Complete Songs Of Robert Burns - online book

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4°4
HISTORICAL NOTES
verses into living, emotional song. The MS. is in the British Museum, and contains this note: ' The tune of this song is in Niel Gow's first collection, and is there called Major Graham? The first three stanzas are in the Museum as No. 402, to the tune Major Graham. One of the chap-books, containing a version of the ballad, belonged to Burns in his youth. Some of the variants are in the metre of Mally Stewart of Song No. 296, as the following opening verses of The Turtle Dove ; or True love's farewell, will show :
' O fare you well, my own true love, O farewell for a while, But I'll be sure to return back again If I go ten thousand miles, my dear, If I go ten thousand miles.'
Thomson printed My luve is like a red, red rose, and with his usual propensity to Improve, he chose a tune of double measure, and altered the song to fit it. For example : ' And fare thee weel awhile' becomes ' And fare thee weel a little while,' truly a water-logged addition.
The tune Major Graham is in Aird's Airs, 1788, I'll. No.Si1, and Gow's Strathspeys, 1784, 6. It is unconsciously framed on the lines of Miss Admiral Gordon's Strathspey, No. 69 supra.
Wo. 153. The ploughman, he 's a bonie lad. Scots Musical Museum, 1788, No. i6j. A new or amended version of a rustic song taken from Herd's Scots Songs, 1769,^7, to furnish words for the tune. The second and third stanzas in the Museum, as follows, are taken from Herd, and Improved:
' My ploughman he comes hame at e'en,
He's aften wat and weary:
Cast aff the wat, put on the dry,
And gae to bed, my dearie.
'I will wash my ploughman's hose, And I will dress his "o'erlay; I will mak my ploughman's bed, And cheer him late and early.'
The rest, considerably altered by Burns, is in the text.
Another song of the same kind is sequestered in the Merry Muses. The tune The Ploughman is in the .Caledonian Pocket Companion, 1752, iv. 6; in Bremner's Reels, 1761, So; in the Perth Musical Miscellany, 1786, 248, entitled Merry Plowman; and in Aird's Airs, 1782, ii. No. 41. A tune Sleepy body in the Orpheus Caledonius, 1733, No. jo, although in different measure, is substantially the same melody. The music for the chorus of The Ploughman is the same for the verse.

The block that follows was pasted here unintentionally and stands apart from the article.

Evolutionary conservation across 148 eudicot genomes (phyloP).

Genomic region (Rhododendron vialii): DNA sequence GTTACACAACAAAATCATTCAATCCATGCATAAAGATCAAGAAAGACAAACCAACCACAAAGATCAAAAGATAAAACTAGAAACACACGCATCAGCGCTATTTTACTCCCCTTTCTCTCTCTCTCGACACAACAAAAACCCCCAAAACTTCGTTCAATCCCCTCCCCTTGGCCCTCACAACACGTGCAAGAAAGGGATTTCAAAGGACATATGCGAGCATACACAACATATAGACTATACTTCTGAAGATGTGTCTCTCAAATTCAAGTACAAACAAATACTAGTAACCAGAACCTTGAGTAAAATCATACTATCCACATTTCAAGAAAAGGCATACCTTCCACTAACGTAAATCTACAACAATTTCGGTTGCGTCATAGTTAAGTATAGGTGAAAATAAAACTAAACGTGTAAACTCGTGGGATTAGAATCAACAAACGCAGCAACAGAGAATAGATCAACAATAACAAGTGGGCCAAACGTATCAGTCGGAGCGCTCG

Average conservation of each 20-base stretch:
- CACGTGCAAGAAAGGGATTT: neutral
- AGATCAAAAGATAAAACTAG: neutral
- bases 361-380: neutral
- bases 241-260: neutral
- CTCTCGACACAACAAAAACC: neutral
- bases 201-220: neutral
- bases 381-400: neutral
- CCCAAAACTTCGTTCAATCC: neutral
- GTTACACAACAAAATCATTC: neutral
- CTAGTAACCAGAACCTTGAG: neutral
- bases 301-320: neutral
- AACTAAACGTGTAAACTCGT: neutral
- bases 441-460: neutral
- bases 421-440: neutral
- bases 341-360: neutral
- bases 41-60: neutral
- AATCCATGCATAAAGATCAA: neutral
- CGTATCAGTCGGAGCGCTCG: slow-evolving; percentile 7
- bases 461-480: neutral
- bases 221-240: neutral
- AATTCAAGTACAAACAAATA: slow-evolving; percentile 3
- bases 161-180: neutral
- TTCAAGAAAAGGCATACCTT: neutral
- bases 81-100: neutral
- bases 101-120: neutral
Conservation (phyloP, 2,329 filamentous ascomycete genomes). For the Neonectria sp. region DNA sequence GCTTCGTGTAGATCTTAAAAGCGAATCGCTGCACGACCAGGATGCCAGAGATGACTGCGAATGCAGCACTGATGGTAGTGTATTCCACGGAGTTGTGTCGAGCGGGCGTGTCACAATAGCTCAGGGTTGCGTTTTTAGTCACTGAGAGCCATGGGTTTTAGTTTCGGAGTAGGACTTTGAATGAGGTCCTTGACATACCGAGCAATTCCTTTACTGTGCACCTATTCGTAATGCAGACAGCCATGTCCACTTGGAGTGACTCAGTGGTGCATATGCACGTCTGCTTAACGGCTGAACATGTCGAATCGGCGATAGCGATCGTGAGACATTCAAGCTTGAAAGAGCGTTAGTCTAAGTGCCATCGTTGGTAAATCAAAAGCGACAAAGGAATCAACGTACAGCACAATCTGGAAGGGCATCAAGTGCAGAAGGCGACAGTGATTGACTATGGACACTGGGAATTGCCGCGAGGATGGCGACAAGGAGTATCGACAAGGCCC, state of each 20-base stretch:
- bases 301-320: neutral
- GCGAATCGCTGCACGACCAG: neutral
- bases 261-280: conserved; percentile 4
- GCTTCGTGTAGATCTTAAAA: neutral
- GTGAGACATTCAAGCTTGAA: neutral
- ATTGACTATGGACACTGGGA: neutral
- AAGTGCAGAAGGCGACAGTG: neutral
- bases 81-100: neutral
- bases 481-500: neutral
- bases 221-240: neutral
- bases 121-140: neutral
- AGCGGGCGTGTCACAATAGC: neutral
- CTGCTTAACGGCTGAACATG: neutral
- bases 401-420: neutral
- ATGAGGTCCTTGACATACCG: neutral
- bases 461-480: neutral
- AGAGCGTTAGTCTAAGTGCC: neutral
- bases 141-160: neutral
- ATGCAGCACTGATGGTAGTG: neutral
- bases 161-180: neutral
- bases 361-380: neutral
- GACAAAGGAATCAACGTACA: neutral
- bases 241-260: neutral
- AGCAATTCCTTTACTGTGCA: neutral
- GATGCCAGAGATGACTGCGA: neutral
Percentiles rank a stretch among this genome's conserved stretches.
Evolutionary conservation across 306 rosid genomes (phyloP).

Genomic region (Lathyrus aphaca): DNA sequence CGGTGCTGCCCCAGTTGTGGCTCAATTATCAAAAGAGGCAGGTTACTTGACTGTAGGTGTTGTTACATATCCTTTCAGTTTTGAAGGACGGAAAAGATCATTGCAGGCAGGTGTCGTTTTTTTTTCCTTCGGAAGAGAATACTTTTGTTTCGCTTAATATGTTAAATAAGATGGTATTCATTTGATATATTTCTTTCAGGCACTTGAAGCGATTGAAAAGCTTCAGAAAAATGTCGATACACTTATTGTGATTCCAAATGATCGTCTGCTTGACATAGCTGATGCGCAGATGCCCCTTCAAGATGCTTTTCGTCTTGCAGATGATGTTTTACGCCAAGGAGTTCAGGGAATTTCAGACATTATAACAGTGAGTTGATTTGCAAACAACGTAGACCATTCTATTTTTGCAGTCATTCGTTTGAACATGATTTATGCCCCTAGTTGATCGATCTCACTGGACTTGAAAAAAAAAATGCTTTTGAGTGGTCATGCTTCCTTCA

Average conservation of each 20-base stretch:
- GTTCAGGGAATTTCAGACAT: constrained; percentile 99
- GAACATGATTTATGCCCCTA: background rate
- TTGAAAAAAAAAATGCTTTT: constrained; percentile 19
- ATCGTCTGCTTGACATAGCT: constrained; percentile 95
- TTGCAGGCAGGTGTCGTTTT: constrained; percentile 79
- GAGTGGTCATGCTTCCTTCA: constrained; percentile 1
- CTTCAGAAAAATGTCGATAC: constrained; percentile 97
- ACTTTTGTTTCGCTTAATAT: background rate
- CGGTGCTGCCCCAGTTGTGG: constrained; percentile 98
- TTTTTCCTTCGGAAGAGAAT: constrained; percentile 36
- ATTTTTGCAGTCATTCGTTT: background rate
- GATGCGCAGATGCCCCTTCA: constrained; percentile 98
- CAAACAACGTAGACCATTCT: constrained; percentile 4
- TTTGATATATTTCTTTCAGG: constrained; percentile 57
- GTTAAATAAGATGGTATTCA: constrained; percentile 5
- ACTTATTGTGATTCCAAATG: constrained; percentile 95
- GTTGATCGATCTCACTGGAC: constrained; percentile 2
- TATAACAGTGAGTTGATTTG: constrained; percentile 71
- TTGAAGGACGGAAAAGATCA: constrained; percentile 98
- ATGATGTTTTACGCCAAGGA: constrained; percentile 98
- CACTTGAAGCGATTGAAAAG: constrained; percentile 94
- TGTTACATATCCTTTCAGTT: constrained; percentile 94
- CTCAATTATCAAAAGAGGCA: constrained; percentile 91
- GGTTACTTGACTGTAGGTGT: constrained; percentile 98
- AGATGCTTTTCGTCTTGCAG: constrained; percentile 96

No. 154. Thou hast left me ever, Jamie. Scotish Airs, 1799, 90. 'Written for this work by R. Burns.'. After hearing Fraser play the tune Fee him, father, fee him, Burns wrote to George Thomson, in September, 1793 : 'I enclose you Fraser's set of this tune ; when he plays it slow, in fact he makes it the language of despair. I shall here give you two stanzas in that style, merely to try if it will be any Improvement. Were it possible, in singing, to give it half the pathos which Fraser gives it in playing, it would make an admirable pathetic song. I do not give these verses for any merit they have.' Thomson kept the song for six years, altered Jamie into Tarn, and what is more deplorable, set it to the tune My boy Tammie.
Thomas Fraser was a native 'of Edinburgh, and the principal oboe player in the orchestral concerts of the city at the end of the eighteenth century. G. F. Graham, who knew Fraser personally, confirmed Burns s opinion of him as a musician. He died in 1825.